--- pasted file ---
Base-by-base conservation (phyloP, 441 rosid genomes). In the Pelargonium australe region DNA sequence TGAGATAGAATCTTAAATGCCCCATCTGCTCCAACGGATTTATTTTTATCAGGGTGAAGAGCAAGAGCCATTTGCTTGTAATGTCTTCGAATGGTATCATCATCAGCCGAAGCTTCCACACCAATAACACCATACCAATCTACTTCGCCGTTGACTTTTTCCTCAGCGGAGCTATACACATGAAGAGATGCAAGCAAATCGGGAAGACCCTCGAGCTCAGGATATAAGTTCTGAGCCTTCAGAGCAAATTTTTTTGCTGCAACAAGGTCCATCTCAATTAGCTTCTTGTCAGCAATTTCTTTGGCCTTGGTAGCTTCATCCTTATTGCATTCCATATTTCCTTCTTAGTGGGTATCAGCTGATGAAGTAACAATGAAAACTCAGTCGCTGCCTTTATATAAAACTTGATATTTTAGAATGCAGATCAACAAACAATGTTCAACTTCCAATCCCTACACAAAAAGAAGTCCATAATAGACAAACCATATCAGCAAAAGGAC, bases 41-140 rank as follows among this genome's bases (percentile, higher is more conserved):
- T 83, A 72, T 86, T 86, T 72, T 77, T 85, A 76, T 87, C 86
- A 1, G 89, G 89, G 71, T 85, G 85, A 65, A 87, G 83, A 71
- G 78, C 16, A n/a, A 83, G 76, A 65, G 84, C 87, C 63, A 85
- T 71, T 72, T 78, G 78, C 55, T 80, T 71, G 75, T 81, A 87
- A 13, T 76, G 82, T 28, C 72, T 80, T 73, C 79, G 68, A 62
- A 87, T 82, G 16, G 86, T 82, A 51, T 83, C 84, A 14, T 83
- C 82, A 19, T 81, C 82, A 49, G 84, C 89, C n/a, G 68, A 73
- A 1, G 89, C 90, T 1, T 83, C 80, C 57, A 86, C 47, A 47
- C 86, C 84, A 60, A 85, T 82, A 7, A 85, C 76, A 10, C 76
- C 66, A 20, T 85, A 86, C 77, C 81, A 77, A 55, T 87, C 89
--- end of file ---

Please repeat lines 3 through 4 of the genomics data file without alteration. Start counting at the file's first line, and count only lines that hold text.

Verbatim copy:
- A 1, G 89, G 89, G 71, T 85, G 85, A 65, A 87, G 83, A 71
- G 78, C 16, A n/a, A 83, G 76, A 65, G 84, C 87, C 63, A 85